Friday, August 29

Mercury Project


MERCURY PROJECT

poems by Grzegorz Wróblewski
translated from the Polish by Adam Zdrodowski

18 pp. paper. staple-bound.
Cover design based on a painting by the author.
Toad Press, 2008 $5.00

You can purchase a copy of Mercury Project here
& add the book to your Goodreads list, here.



About:

GRZEGORZ WRÓBLEWSKI was born in 1962 in Gdansk and grew up in Warsaw, Poland; he has lived in Copenhagen since 1985. He has published seven volumes of poetry and a collection of short prose pieces in Poland, three books of poetry, a book of poetic prose and an experimental novel (translations) in Denmark, and selected poems in Bosnia-Herzegovina. He has also published a selection of plays. His work has been translated into five languages. English translations of his poems have appeared in London Magazine, Poetry London, Magma Poetry, Parameter Magazine, Poetry Wales, The Delinquent, Chicago Review, 3rd bed, Eclectica, Mississippi Review, Absinthe, Common Knowledge, Practice: New Writing + Art, Jacket Magazine, and in various anthologies including Altered State: The New Polish Poetry, Carnivorous Boy Carnivorous Bird, and A Generation Defining Itself - In Our Own Words. His selected poems Our Flying Objects was published by Equipage Press in 2007, and the chapbook These Extraordinary People was published by erbacce-press in 2008.




Excerpt:





Read more excerpts (and something nice about us in Polish): http://cycgada.art.pl/?p=1055


More on Grzegorz Wróblewski at Jacket2 and the Project for Innovative Poetry


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Tuesday, April 29

The Factory of the Past





THE FACTORY OF THE PAST

poems by Mariana Marin

translated from the Romanian by Adam J. Sorkin and Daniela Hurezanu

35 pp. paper. staple bound.
Toad Press, 2008, $5.00


You can purchase a copy of The Factory of the Past here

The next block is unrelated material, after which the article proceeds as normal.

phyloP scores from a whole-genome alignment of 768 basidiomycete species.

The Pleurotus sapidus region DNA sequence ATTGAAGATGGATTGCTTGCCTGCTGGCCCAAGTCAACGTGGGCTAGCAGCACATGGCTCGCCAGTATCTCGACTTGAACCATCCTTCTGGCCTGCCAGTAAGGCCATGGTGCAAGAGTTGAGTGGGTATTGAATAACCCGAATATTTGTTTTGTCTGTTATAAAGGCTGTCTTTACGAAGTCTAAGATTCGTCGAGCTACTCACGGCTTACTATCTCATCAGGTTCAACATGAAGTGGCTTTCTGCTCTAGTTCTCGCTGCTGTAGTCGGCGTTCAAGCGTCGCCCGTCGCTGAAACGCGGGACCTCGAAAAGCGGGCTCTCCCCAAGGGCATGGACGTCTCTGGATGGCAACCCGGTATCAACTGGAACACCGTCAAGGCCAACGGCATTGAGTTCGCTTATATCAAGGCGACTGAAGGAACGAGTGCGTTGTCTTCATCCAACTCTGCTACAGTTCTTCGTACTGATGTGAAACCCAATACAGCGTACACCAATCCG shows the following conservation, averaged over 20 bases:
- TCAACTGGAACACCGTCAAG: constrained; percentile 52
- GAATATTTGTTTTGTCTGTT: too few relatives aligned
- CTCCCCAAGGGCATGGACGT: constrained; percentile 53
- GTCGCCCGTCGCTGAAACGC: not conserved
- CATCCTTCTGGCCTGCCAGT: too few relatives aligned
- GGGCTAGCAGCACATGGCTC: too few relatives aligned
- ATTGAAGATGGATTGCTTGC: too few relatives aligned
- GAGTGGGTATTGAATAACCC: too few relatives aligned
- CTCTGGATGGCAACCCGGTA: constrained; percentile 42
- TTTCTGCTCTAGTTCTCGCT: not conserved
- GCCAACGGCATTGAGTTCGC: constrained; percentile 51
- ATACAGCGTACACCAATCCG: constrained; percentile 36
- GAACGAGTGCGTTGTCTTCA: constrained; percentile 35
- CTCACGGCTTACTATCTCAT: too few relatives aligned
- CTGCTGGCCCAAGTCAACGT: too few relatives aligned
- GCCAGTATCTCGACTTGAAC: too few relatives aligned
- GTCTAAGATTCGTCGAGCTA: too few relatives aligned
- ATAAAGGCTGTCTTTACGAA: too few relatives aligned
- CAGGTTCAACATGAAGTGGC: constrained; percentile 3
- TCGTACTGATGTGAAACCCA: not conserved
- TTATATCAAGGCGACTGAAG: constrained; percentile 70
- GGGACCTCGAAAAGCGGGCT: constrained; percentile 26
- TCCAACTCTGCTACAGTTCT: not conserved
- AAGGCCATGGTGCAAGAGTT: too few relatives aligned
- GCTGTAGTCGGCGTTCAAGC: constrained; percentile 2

& add the book to your Goodreads list, here.



About:

MARIANA MARIN was considered one of Romania’s most important poets at the time she died at the age of forty-seven in 2003. During the Ceausescu dictatorship, Marin was one of the very few intellectuals who dared to speak up against the regime. As a consequence, she was silenced for much of the 1980s—“an unpublishable poet, a heavy cross,” as she tells us. Her uncompromising attitude can be seen in her poems even when she is not directly political, as is the case with many of her later poems, such as the ones that appear in this book. But during dictatorships everything becomes political, and even her descriptions of the quotidian are pained records of a historical time when private life cannot be separated from the political. Similarly, her “Love Poems” are bitter and unsentimental, not unlike her “Elegies.” For Marin, as for other Eastern European writers, happiness was a foreign country.

Mariana Marin published five books of poems in Romanian. The poems here are from her 1999 collection, The Mutilation of the Artist as a Young Woman, which won a number of major prizes. In 2002, the Romanian Writers Museum Publishing House (Bucharest) issued a career retrospective, The Dowry of Gold, including a handful of new, previously uncollected poems—her last, as it turned out. A selection of Marin’s poems, Paper Children, was published in 2006 (Brooklyn: Ugly Duckling Presse).





Excerpt:



Love Poem


Do you remember
when you used to play Apocalypse with me?
When you counted my days,
so very few,
on the marbles that never brought luck?

Why do you keep whining?
My little fortune of illusions
lies crushed in the dust
with the muses tricked out in motley,
feasting on dead swans.
Now it’s your turn to count the Beast’s heads.

Apocalypse for breakfast, lunch and dinner.

Apocalypse for breakfast, lunch and dinner.

Apocalypse for breakfast, lunch and dinner.

Stare hard in your mirror,
find me if you can.